The São Paulo-based design duo created a simple motif for the Brazilian Agata tile design, designed to resemble the distinct layers that make up these colourful geode stones.
Their aim was to capture both "the richness of Brazil and the immense fortune of petrified crystals".
"When Bisazza invited us to do this project, I decided to bring something from my country," said Humberto Campana, speaking to Dezeen at a launch event during Milan design week.
"There is a shop nearby my studio of Brazilian stones," he continued. "I go very often to observe, whenever I'm feeling stressed. I'm fascinated with the colours."
Agate stones are typically found within volcanic rocks. Their colourful bands are made up of alternating layers of crystalline quartz and chalcedony, which is a form of silica.
Brazilian agate typically features brown shades, along with white and grey tones.
The stones are often dyed before being used as ornaments – and the Campanas' tiles reflect this. Created by blending high-strength cement with coloured oxides, they come in hues of green, yellow, red and blue.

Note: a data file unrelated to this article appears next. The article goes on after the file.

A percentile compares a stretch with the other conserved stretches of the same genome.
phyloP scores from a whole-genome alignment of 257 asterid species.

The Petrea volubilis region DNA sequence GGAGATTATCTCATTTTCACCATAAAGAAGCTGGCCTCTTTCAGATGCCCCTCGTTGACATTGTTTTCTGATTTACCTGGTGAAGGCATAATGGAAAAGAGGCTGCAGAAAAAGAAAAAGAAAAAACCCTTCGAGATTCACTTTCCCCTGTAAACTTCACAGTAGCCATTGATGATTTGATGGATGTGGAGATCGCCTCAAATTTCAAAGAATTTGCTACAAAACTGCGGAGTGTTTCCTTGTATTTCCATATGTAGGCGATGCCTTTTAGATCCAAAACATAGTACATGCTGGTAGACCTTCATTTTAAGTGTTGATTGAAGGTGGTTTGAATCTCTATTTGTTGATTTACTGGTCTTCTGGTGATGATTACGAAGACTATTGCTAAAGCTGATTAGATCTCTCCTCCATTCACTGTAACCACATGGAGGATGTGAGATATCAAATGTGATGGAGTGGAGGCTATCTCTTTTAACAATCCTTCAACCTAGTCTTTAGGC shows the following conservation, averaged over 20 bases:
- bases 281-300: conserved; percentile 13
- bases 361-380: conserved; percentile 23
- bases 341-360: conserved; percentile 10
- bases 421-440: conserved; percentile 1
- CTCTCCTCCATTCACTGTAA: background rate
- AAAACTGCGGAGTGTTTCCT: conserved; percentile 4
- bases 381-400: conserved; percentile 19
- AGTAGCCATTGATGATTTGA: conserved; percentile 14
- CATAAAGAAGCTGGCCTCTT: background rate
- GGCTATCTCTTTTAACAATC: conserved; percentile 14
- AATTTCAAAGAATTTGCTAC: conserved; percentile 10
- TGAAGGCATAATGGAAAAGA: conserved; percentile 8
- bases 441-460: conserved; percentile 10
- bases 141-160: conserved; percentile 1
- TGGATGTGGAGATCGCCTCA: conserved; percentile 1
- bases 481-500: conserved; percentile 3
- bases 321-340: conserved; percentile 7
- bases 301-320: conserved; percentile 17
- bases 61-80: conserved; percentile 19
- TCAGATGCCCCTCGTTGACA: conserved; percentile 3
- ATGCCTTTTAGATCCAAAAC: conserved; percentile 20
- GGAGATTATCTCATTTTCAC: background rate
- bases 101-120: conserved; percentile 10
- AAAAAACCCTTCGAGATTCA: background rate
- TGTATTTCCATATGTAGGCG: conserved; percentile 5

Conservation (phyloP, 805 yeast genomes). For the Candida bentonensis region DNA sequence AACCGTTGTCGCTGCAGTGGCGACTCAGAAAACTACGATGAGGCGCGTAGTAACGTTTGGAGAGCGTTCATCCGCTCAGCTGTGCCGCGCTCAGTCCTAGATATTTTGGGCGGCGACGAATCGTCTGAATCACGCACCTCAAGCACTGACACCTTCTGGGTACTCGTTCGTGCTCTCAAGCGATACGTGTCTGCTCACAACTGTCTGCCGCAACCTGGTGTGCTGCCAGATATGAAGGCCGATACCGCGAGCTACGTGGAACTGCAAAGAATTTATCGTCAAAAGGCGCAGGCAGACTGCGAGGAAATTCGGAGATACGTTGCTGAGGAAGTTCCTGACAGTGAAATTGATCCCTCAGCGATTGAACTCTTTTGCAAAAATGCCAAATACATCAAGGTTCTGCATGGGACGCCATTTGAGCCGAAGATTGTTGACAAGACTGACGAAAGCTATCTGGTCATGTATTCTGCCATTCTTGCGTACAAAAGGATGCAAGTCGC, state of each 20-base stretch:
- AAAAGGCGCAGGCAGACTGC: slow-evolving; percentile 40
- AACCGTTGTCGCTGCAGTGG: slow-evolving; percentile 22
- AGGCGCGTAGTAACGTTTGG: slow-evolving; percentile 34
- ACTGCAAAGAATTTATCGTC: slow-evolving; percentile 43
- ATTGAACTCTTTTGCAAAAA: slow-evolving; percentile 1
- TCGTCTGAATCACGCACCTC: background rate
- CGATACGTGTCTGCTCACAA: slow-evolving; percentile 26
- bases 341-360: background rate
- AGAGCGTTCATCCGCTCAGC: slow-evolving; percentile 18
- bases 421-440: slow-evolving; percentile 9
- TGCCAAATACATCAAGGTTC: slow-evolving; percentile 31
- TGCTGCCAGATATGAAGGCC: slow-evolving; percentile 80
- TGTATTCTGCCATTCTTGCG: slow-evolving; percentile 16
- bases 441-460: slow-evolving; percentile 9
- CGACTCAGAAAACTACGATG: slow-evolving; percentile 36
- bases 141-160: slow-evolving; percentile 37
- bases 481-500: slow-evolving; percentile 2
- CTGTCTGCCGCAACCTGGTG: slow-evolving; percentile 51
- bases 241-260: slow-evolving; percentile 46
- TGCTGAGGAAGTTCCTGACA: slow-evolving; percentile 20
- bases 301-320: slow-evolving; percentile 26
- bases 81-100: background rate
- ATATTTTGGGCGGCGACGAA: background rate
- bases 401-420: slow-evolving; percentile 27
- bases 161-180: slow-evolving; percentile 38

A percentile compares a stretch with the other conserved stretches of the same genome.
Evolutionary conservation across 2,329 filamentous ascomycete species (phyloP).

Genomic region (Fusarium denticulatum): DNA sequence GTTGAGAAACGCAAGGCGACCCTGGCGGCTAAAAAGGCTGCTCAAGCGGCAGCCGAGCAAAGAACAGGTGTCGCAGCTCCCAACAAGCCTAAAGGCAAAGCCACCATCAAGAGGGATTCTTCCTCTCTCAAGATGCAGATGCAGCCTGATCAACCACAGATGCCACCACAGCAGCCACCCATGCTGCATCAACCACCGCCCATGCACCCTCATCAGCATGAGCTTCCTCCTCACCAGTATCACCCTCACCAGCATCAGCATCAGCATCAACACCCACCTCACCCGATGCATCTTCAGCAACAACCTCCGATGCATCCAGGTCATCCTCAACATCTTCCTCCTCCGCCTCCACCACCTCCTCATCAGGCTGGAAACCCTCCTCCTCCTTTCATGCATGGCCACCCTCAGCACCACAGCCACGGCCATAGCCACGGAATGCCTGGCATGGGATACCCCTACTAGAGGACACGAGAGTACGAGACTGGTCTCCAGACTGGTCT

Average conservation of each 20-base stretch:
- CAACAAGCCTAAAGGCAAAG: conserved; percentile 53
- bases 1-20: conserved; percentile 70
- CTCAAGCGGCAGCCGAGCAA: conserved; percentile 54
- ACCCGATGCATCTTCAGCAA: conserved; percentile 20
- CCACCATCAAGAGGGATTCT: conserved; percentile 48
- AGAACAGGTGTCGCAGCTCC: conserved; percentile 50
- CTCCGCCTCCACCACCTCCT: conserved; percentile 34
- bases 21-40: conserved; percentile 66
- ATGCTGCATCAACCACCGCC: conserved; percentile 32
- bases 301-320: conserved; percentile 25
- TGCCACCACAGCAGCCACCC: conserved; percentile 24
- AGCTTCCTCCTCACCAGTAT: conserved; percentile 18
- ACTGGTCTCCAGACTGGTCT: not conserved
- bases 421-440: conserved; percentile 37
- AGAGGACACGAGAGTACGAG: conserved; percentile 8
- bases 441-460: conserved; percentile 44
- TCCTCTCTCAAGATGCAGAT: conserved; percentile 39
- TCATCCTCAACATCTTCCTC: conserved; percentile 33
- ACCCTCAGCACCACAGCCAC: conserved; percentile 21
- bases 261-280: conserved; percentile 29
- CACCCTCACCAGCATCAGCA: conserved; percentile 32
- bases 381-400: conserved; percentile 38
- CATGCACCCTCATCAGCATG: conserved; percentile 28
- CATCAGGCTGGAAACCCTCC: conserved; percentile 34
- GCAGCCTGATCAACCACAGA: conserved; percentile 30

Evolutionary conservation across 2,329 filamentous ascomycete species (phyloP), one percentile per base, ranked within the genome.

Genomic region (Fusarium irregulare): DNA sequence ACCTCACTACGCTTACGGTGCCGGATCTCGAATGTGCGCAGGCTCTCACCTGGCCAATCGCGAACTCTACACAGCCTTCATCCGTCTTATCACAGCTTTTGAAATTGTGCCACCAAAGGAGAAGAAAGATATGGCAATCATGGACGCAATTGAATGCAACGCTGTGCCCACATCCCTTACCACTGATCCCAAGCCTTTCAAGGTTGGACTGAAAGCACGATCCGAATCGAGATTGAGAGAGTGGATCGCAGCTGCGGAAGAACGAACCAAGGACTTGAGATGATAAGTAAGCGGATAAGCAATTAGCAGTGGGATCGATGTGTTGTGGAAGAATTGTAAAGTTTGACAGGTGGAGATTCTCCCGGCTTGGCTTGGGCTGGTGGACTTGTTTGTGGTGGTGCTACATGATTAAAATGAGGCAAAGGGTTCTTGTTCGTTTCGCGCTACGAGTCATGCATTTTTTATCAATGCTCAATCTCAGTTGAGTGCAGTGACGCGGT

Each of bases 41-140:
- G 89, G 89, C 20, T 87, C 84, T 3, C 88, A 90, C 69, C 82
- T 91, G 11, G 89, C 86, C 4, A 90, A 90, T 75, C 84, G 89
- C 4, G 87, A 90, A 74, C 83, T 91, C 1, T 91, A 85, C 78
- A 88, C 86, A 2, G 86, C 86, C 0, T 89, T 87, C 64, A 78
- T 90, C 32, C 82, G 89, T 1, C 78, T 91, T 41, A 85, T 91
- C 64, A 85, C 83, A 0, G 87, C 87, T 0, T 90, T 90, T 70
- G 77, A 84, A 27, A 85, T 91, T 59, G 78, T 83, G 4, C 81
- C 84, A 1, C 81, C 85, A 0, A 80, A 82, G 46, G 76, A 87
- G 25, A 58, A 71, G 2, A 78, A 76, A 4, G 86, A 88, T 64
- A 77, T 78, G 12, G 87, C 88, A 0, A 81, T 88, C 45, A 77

The tiles are square, measuring 20 centimetres wide. This means they can be orientated differently to create more random patterns.
The Campana brothers ranked at number 45 on the designers section of the inaugural Dezeen Hot List. They are best known for designs including the Favela Chair, which is made from strips of wood, and the Cartoon Chair, made with Disney toys.
Brazilian Agata forms part of the Bisazza Cementiles collection. Other designers that have contributed to this range include Jaime Hayon, India Mahdavi and Tom Dixon, who created designs referencing London's architectural landmarks.
The collection was on show at Bisazza's Milan showroom throughout the design week. The brand also launched another nature-inspired collection at the same time – a series of tiles inspired by the Great Barrier Reef, by Australian designer Greg Natale.